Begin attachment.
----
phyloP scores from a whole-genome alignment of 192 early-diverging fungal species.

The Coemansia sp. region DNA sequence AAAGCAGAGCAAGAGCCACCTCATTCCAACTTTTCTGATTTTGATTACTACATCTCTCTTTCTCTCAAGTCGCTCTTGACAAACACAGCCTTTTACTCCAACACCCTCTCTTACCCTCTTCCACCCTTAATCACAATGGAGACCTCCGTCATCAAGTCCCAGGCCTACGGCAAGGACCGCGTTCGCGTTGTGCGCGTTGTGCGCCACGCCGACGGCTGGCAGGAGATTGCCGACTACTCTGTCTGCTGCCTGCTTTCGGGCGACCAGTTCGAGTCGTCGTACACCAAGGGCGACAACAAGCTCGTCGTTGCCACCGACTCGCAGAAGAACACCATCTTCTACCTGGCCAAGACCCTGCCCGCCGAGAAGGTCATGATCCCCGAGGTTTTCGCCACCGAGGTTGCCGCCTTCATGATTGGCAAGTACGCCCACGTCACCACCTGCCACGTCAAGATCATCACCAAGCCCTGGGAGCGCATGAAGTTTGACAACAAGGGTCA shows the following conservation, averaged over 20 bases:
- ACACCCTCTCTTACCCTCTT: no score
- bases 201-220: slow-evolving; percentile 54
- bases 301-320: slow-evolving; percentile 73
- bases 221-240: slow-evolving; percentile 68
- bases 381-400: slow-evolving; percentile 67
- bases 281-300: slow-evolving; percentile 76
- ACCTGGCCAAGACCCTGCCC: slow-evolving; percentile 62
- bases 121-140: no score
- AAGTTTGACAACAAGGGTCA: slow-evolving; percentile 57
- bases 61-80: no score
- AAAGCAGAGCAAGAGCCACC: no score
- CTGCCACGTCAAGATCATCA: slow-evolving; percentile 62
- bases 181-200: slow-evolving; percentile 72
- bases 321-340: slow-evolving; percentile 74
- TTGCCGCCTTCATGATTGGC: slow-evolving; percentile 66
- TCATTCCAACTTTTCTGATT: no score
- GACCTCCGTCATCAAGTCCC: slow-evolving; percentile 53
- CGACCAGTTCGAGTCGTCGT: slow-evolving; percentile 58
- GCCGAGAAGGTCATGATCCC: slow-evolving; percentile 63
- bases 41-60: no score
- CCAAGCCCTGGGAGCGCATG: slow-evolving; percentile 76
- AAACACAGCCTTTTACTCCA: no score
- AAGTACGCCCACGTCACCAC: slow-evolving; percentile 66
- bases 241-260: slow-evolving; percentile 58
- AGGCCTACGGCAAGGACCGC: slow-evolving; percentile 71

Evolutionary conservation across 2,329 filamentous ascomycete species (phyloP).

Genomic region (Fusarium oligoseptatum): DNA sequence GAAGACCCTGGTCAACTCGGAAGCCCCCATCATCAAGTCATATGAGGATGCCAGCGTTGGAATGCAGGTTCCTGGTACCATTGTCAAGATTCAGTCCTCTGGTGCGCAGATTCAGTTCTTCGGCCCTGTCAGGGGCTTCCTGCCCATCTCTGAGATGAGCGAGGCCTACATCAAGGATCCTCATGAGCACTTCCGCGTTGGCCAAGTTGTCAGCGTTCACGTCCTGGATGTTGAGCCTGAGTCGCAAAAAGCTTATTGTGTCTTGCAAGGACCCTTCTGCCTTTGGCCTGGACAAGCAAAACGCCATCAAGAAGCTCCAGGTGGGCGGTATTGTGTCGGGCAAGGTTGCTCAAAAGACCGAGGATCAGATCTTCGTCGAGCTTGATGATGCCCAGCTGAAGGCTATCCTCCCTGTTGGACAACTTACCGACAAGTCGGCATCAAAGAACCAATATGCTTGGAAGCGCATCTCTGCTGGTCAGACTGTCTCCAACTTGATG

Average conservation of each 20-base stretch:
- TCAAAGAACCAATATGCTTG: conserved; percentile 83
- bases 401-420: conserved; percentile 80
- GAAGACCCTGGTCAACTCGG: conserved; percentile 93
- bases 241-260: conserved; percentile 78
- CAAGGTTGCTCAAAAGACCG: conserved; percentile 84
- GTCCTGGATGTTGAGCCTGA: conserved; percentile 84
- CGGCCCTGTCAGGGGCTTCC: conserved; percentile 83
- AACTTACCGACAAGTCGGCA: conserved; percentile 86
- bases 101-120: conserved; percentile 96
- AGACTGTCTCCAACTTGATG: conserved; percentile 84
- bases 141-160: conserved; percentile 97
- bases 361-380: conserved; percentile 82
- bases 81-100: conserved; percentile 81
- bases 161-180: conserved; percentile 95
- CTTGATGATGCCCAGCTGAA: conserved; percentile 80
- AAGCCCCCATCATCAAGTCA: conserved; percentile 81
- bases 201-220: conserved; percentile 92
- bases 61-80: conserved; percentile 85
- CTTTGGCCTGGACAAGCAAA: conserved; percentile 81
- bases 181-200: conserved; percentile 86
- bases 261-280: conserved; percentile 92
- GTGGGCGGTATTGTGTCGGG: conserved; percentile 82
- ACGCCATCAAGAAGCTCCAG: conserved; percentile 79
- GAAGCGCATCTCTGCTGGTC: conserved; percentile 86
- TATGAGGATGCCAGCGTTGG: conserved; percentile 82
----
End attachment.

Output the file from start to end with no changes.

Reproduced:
phyloP scores from a whole-genome alignment of 192 early-diverging fungal species.

The Coemansia sp. region DNA sequence AAAGCAGAGCAAGAGCCACCTCATTCCAACTTTTCTGATTTTGATTACTACATCTCTCTTTCTCTCAAGTCGCTCTTGACAAACACAGCCTTTTACTCCAACACCCTCTCTTACCCTCTTCCACCCTTAATCACAATGGAGACCTCCGTCATCAAGTCCCAGGCCTACGGCAAGGACCGCGTTCGCGTTGTGCGCGTTGTGCGCCACGCCGACGGCTGGCAGGAGATTGCCGACTACTCTGTCTGCTGCCTGCTTTCGGGCGACCAGTTCGAGTCGTCGTACACCAAGGGCGACAACAAGCTCGTCGTTGCCACCGACTCGCAGAAGAACACCATCTTCTACCTGGCCAAGACCCTGCCCGCCGAGAAGGTCATGATCCCCGAGGTTTTCGCCACCGAGGTTGCCGCCTTCATGATTGGCAAGTACGCCCACGTCACCACCTGCCACGTCAAGATCATCACCAAGCCCTGGGAGCGCATGAAGTTTGACAACAAGGGTCA shows the following conservation, averaged over 20 bases:
- ACACCCTCTCTTACCCTCTT: no score
- bases 201-220: slow-evolving; percentile 54
- bases 301-320: slow-evolving; percentile 73
- bases 221-240: slow-evolving; percentile 68
- bases 381-400: slow-evolving; percentile 67
- bases 281-300: slow-evolving; percentile 76
- ACCTGGCCAAGACCCTGCCC: slow-evolving; percentile 62
- bases 121-140: no score
- AAGTTTGACAACAAGGGTCA: slow-evolving; percentile 57
- bases 61-80: no score
- AAAGCAGAGCAAGAGCCACC: no score
- CTGCCACGTCAAGATCATCA: slow-evolving; percentile 62
- bases 181-200: slow-evolving; percentile 72
- bases 321-340: slow-evolving; percentile 74
- TTGCCGCCTTCATGATTGGC: slow-evolving; percentile 66
- TCATTCCAACTTTTCTGATT: no score
- GACCTCCGTCATCAAGTCCC: slow-evolving; percentile 53
- CGACCAGTTCGAGTCGTCGT: slow-evolving; percentile 58
- GCCGAGAAGGTCATGATCCC: slow-evolving; percentile 63
- bases 41-60: no score
- CCAAGCCCTGGGAGCGCATG: slow-evolving; percentile 76
- AAACACAGCCTTTTACTCCA: no score
- AAGTACGCCCACGTCACCAC: slow-evolving; percentile 66
- bases 241-260: slow-evolving; percentile 58
- AGGCCTACGGCAAGGACCGC: slow-evolving; percentile 71

Evolutionary conservation across 2,329 filamentous ascomycete species (phyloP).

Genomic region (Fusarium oligoseptatum): DNA sequence GAAGACCCTGGTCAACTCGGAAGCCCCCATCATCAAGTCATATGAGGATGCCAGCGTTGGAATGCAGGTTCCTGGTACCATTGTCAAGATTCAGTCCTCTGGTGCGCAGATTCAGTTCTTCGGCCCTGTCAGGGGCTTCCTGCCCATCTCTGAGATGAGCGAGGCCTACATCAAGGATCCTCATGAGCACTTCCGCGTTGGCCAAGTTGTCAGCGTTCACGTCCTGGATGTTGAGCCTGAGTCGCAAAAAGCTTATTGTGTCTTGCAAGGACCCTTCTGCCTTTGGCCTGGACAAGCAAAACGCCATCAAGAAGCTCCAGGTGGGCGGTATTGTGTCGGGCAAGGTTGCTCAAAAGACCGAGGATCAGATCTTCGTCGAGCTTGATGATGCCCAGCTGAAGGCTATCCTCCCTGTTGGACAACTTACCGACAAGTCGGCATCAAAGAACCAATATGCTTGGAAGCGCATCTCTGCTGGTCAGACTGTCTCCAACTTGATG

Average conservation of each 20-base stretch:
- TCAAAGAACCAATATGCTTG: conserved; percentile 83
- bases 401-420: conserved; percentile 80
- GAAGACCCTGGTCAACTCGG: conserved; percentile 93
- bases 241-260: conserved; percentile 78
- CAAGGTTGCTCAAAAGACCG: conserved; percentile 84
- GTCCTGGATGTTGAGCCTGA: conserved; percentile 84
- CGGCCCTGTCAGGGGCTTCC: conserved; percentile 83
- AACTTACCGACAAGTCGGCA: conserved; percentile 86
- bases 101-120: conserved; percentile 96
- AGACTGTCTCCAACTTGATG: conserved; percentile 84
- bases 141-160: conserved; percentile 97
- bases 361-380: conserved; percentile 82
- bases 81-100: conserved; percentile 81
- bases 161-180: conserved; percentile 95
- CTTGATGATGCCCAGCTGAA: conserved; percentile 80
- AAGCCCCCATCATCAAGTCA: conserved; percentile 81
- bases 201-220: conserved; percentile 92
- bases 61-80: conserved; percentile 85
- CTTTGGCCTGGACAAGCAAA: conserved; percentile 81
- bases 181-200: conserved; percentile 86
- bases 261-280: conserved; percentile 92
- GTGGGCGGTATTGTGTCGGG: conserved; percentile 82
- ACGCCATCAAGAAGCTCCAG: conserved; percentile 79
- GAAGCGCATCTCTGCTGGTC: conserved; percentile 86
- TATGAGGATGCCAGCGTTGG: conserved; percentile 82